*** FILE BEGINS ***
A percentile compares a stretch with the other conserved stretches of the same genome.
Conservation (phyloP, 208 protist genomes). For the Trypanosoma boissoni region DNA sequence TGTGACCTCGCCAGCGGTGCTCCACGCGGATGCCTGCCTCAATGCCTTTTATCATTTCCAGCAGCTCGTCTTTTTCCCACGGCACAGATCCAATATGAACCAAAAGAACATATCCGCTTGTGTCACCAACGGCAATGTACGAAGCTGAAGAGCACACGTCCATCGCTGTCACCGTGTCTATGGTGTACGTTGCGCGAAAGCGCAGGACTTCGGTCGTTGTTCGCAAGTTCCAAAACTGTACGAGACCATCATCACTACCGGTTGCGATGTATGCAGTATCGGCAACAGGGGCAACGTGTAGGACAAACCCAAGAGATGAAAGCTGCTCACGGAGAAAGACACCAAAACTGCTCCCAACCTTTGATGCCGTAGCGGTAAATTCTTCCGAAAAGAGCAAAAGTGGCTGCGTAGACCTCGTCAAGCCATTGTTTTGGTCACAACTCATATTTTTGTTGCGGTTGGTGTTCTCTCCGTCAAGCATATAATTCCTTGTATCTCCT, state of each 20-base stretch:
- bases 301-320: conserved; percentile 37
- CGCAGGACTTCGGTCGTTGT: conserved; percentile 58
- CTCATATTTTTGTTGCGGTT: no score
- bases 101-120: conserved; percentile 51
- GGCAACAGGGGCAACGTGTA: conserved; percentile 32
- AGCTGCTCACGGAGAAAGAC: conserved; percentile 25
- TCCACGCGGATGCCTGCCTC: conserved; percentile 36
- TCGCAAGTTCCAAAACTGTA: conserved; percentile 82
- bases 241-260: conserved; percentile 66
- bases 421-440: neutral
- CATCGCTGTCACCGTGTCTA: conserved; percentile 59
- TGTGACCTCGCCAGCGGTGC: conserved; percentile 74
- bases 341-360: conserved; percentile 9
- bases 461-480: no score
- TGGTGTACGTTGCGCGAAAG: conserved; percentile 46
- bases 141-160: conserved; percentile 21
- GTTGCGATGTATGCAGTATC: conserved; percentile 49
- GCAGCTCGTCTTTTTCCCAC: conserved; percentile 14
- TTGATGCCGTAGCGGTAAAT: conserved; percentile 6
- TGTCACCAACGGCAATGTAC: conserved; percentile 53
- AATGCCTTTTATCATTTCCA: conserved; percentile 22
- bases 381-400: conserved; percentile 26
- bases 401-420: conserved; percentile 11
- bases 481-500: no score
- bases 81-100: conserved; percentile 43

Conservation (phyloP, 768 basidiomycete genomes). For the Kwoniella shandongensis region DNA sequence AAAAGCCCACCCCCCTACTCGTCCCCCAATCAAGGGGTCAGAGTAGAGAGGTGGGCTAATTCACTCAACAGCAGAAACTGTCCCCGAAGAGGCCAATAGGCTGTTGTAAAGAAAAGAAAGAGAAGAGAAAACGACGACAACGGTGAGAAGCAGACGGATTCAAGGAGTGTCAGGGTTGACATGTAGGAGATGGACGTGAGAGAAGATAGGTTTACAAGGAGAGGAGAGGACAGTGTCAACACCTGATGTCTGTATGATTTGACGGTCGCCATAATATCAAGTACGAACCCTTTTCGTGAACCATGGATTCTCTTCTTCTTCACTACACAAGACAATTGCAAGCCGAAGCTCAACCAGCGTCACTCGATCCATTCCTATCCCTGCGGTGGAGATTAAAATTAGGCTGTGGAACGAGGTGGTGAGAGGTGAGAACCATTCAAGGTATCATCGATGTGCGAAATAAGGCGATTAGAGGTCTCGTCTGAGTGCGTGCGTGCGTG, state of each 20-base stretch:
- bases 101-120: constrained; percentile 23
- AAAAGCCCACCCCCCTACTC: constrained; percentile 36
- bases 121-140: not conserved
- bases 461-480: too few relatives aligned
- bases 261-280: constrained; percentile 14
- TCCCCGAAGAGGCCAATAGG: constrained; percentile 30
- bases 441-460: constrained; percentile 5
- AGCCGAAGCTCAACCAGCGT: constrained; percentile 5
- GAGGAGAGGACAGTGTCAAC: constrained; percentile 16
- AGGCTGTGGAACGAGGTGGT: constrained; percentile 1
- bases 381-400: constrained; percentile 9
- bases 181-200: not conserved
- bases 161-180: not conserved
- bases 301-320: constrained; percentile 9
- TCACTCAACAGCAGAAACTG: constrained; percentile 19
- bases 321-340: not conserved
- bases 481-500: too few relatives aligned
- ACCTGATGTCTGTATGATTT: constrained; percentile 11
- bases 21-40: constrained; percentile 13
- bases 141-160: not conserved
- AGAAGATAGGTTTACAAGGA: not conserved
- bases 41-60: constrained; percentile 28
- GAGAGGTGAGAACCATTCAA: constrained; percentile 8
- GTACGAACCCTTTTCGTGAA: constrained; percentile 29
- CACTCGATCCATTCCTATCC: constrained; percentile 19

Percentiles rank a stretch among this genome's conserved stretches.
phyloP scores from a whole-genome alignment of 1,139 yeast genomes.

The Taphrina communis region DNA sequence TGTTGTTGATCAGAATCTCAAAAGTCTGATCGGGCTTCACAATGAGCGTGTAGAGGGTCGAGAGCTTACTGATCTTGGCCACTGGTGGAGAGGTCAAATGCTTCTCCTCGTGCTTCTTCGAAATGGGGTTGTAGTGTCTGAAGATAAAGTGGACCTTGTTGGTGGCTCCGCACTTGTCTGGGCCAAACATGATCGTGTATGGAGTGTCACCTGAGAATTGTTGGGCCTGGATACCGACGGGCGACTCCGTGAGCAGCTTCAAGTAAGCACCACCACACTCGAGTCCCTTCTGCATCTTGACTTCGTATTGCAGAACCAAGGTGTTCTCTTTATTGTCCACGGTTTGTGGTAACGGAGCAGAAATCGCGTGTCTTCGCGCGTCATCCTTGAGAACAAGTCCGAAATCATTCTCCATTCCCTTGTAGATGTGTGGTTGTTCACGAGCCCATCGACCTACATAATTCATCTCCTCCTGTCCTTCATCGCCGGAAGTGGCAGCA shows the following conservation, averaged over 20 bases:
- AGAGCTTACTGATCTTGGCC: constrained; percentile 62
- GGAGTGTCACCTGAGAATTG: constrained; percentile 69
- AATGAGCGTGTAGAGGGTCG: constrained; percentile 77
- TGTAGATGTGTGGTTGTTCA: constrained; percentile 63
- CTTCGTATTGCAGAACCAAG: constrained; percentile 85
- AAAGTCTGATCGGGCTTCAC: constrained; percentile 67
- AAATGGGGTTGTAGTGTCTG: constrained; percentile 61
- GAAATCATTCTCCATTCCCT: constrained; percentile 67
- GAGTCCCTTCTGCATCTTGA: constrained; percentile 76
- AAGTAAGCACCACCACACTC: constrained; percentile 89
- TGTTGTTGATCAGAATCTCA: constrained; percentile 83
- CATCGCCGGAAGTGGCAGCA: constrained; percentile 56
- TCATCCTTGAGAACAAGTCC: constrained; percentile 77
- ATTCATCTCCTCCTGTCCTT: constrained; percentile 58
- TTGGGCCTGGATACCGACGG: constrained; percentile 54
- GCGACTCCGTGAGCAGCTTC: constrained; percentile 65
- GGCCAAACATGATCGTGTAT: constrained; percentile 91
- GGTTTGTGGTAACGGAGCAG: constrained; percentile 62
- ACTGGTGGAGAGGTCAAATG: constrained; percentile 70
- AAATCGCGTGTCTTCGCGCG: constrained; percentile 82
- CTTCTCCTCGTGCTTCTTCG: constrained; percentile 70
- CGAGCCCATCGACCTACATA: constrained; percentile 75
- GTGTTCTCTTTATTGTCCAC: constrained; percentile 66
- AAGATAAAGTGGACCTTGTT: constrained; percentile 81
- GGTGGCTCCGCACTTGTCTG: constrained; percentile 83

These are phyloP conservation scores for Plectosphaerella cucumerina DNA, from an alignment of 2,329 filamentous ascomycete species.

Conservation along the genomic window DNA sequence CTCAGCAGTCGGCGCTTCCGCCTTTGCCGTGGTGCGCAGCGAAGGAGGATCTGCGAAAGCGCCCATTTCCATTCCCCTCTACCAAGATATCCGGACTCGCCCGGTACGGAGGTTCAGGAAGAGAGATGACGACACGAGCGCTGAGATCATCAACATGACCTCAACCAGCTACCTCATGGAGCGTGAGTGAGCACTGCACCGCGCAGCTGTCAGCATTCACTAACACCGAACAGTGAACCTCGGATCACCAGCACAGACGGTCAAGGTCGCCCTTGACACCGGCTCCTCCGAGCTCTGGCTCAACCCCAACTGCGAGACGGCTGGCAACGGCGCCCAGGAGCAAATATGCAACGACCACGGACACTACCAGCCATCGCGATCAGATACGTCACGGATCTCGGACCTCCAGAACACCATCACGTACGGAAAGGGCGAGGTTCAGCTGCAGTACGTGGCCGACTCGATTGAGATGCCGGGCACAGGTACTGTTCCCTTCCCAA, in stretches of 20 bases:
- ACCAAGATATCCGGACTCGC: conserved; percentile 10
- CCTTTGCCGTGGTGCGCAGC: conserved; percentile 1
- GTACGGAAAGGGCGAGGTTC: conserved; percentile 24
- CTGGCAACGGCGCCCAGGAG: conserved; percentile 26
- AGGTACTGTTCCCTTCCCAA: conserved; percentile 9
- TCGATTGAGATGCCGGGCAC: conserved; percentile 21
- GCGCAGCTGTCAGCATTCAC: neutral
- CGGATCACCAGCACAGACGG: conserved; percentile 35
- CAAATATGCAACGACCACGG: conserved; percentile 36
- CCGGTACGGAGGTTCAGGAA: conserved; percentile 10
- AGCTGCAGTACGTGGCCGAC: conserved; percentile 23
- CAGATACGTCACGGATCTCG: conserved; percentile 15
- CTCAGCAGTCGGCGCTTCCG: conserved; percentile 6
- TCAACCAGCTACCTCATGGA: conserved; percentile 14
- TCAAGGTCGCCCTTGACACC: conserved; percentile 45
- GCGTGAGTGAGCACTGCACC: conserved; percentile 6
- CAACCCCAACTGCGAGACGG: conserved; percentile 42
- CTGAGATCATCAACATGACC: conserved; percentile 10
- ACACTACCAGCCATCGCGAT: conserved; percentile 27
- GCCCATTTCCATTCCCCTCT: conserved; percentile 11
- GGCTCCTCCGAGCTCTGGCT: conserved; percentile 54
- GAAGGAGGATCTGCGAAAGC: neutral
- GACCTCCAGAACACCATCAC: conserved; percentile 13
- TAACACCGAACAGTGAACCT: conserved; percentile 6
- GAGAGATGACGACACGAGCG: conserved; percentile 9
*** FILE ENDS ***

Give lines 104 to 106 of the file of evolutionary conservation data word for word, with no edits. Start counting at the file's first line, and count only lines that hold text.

- GGCTCCTCCGAGCTCTGGCT: conserved; percentile 54
- GAAGGAGGATCTGCGAAAGC: neutral
- GACCTCCAGAACACCATCAC: conserved; percentile 13